Ultimately, God's signs are real and cannot be duplicated, in contrast, the work of the magicians, even though can fool many people, is fake, illusionary and can be duplicated by anyone who learns the art.
If magic exists, even though it is illusion, then it is something that must be learned to be able to perform it.
In 2:102 we read that it was something to be taught "They (devils) taught the people magic."

The above Quranic evidence settles the two issues presented: the authority of the jinn and the truth about magic.
If a believer goes through a personal experience concerning the jinn or magic, and it leads him to think contrary to what the Quranic words assert, then the believer must remember and trust in God's words about these matters.
The majority of cases where people appear to be under a spell of an evil spirit was found to be mental illness. There are numerous cases of mental illnesses that causes people to act in very strange ways. These can very easily be interpreted as being possessed by an evil spirit or under an evil magic spell.

Commentary on 113:4 and 2:102

In Sura 113, God instructs us to seek shelter in Him from a number of things, one of which is the work of magicians:

And from the evil of the women blowing in the knots. 113:4

Blowing in knots, also called cord magic, is an ancient practice which involves casting spells
using the physical act of tying and/or untying knots to bind or release the spell(s).
In addition, in 2:102 we read:

............ They (devils) taught the people magic and what was brought down upon the two angels in Babylon, Haroot and Maroot. Both of them did not teach anyone without saying: "We are only a test, so do not disbelieve." Then they learn from them that by which they cause separation between a man and his wife, but they do not harm anyone through it except by God's permission. They learn what harms them and does not benefit them, and they know that whoever buys into it will have no share in the Hereafter. Miserable indeed is what they sold themselves for, if they only knew. 2:102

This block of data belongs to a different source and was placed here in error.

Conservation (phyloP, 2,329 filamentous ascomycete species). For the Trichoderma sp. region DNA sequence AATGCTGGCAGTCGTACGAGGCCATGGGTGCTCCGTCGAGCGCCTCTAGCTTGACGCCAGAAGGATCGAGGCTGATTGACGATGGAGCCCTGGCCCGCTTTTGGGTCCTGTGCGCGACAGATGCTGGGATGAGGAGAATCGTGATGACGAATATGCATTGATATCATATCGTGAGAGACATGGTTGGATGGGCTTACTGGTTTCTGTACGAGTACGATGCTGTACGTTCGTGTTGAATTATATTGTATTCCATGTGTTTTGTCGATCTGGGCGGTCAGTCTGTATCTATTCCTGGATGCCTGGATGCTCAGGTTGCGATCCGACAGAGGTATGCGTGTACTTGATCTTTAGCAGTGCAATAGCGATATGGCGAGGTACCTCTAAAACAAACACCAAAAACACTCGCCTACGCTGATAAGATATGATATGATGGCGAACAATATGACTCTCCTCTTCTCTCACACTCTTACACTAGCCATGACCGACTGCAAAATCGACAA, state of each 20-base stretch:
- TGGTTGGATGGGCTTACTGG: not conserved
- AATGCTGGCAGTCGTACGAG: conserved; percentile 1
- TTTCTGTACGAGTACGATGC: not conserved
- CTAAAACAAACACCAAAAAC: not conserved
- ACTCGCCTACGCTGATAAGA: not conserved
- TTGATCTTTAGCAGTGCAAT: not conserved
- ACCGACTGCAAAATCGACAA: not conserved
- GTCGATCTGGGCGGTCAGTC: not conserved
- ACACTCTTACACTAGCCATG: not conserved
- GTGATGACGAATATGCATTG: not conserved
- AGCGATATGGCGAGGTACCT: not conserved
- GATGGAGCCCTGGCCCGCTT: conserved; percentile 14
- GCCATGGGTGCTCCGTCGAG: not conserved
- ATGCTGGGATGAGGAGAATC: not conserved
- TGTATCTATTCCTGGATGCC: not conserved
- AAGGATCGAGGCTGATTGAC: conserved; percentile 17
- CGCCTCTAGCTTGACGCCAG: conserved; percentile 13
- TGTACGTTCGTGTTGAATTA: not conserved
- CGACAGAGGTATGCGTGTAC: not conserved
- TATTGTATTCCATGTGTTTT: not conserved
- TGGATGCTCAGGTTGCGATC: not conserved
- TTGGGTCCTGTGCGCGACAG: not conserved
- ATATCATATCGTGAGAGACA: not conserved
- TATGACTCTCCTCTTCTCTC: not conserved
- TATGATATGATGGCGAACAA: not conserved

The question here is: If magic is
"fake", why does God invite us to seek shelter in Him from magic (113:4)? If the jinn can do nothing other than whisper to us, why do we need protection from their whispers and incitements (23:97 and 114:4-6)?
If God already told us that magic is "fake", how can it cause "separation between man and his wife" (2:102)?

The answer, which applies to both cases (jinn's whispers and magic), is that these evil energies will only harm us if we allow them to and if we believe that they can harm us. If we do so, we would in fact be in denial of God's absolute authority over all things, and in denial of God's ability to protect us when we seek His protection. In other words, we would show little trust in all verses which invite us to seek God's shelter.